Sunday, April 13, 2014


Inability to write is most often just an inability to think -- and so it bothers me that I'm encountering writer's block these days.  One of the joys of the job (from a purely analytic perspective) is being handed a position and asked to write public points to explain it.  The sensation of stripping down a stance to the fundamental arguments, pressing on it until it unfolds neatly, like a puzzle box, is very satisfying.  Lately, however, I find myself circling and circling positions, looking for an entrée that would allow me to explain them.

I left home for university when I was seventeen.  The day before, my youngest sister and I sat together at the kitchen table where she was cutting up newspaper to make a collage.  She was ten.

"You're leaving," she said, not looking up from the scissors working steadily up and down in her grip.  "Yes."  It was a rare moment of quiet in the house.  The pages of newspaper rustled gently under the fan.  "Are you coming back?"  I considered this for a bit.  "No," I finally told her -- "only to visit."  She nodded thoughtfully.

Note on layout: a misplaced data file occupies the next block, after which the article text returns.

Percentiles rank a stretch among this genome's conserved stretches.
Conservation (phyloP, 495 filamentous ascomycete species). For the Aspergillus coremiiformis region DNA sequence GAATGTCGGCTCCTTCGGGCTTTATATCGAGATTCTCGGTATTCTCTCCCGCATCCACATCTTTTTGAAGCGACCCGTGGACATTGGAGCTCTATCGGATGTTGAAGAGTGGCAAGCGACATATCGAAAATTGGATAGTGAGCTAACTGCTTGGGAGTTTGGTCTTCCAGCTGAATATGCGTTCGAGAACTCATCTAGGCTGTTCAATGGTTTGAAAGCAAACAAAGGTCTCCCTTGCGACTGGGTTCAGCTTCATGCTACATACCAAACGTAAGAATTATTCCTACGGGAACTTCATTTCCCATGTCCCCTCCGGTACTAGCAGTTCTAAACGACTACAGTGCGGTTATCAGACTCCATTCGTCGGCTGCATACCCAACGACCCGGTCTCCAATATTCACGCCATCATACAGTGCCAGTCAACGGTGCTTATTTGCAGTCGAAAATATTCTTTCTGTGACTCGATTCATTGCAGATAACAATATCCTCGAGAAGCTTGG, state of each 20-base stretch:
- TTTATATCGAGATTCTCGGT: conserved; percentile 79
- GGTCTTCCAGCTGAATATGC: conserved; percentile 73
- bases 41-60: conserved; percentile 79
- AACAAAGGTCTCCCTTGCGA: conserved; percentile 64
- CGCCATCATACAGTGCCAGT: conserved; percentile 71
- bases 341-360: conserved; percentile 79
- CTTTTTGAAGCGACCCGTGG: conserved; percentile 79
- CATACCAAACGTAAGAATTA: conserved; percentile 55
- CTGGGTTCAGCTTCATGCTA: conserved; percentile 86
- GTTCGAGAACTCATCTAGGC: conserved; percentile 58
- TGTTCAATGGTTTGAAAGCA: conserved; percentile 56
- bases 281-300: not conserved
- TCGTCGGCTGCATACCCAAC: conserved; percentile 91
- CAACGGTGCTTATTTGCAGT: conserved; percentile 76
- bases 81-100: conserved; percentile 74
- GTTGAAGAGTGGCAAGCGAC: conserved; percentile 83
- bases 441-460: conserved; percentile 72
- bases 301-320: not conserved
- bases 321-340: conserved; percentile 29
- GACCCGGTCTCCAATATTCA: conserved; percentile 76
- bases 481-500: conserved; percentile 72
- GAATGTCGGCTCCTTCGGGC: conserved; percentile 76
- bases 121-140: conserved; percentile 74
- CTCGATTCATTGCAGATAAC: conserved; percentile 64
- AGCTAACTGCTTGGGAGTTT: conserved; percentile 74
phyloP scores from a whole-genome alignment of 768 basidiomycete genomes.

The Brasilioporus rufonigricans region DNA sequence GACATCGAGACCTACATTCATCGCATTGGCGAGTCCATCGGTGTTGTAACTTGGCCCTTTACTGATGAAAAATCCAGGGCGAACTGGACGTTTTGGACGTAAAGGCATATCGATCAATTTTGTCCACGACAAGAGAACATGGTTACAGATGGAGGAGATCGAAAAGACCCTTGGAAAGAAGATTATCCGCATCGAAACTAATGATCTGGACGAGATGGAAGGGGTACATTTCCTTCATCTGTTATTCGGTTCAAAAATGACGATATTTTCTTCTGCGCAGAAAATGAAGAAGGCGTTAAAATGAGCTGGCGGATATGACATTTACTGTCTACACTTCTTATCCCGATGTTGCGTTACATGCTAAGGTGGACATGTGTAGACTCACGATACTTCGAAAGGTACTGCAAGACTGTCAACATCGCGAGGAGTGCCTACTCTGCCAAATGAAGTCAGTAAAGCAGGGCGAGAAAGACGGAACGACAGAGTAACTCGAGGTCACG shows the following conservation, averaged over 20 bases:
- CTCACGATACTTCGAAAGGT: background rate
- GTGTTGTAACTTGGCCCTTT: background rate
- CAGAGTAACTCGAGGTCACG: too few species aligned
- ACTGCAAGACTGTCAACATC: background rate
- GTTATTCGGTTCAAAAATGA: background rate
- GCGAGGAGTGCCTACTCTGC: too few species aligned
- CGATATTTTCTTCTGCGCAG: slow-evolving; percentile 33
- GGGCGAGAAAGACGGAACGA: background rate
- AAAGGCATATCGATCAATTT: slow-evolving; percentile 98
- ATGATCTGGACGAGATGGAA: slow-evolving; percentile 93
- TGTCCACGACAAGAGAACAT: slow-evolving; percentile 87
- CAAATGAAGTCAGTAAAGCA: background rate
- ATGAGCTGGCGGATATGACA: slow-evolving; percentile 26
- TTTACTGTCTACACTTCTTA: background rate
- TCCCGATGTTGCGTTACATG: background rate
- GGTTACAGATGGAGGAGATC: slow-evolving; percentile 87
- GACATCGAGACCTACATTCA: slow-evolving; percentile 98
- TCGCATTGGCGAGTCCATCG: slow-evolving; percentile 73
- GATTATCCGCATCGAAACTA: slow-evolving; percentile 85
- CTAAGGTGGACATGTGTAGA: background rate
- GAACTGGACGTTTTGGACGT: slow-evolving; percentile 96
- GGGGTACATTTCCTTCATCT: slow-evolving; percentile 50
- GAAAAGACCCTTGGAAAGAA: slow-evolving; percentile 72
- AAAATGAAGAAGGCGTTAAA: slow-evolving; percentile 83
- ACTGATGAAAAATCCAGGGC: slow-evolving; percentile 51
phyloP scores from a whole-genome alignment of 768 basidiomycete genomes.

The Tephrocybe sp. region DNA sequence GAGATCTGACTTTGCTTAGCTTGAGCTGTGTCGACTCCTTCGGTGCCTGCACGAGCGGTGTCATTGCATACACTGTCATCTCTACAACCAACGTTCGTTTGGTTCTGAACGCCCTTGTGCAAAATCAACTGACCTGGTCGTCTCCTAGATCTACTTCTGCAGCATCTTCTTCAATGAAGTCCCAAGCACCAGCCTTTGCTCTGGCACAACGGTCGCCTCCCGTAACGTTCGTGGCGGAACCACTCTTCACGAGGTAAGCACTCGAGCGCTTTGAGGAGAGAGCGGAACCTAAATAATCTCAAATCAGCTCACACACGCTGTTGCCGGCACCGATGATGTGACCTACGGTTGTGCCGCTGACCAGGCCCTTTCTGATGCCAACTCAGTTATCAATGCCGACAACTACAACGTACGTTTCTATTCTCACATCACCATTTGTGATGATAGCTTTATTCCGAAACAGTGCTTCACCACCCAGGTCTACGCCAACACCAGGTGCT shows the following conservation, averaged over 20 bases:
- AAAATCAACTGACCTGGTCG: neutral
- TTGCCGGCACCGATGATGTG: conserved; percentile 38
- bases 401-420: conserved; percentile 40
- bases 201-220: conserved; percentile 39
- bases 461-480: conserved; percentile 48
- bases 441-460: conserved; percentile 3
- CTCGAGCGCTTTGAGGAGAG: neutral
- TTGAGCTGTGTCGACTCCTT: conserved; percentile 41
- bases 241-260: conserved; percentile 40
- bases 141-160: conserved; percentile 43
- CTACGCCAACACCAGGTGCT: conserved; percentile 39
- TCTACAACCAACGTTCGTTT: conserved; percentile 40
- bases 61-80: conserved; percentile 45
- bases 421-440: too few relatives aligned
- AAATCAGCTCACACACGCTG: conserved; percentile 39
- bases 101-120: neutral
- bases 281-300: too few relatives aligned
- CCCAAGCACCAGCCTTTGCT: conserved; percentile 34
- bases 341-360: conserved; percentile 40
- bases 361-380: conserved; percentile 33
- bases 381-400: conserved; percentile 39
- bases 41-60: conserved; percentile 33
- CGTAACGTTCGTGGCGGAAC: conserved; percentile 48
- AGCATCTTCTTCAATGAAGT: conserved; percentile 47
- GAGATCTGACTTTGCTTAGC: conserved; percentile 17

"Well, just don't lose this."  And she handed me a scrap of newspaper from the pile.  She had cut precisely around a single word:  'integrity'.

I still have the slip of newspaper.  Sitting at my desk, considering what to draft, I still think about that day in the kitchen and the promise I made her.  "Don't worry," I assured her, fingering the scrap for a moment before sliding it into my pocket.  "I won't."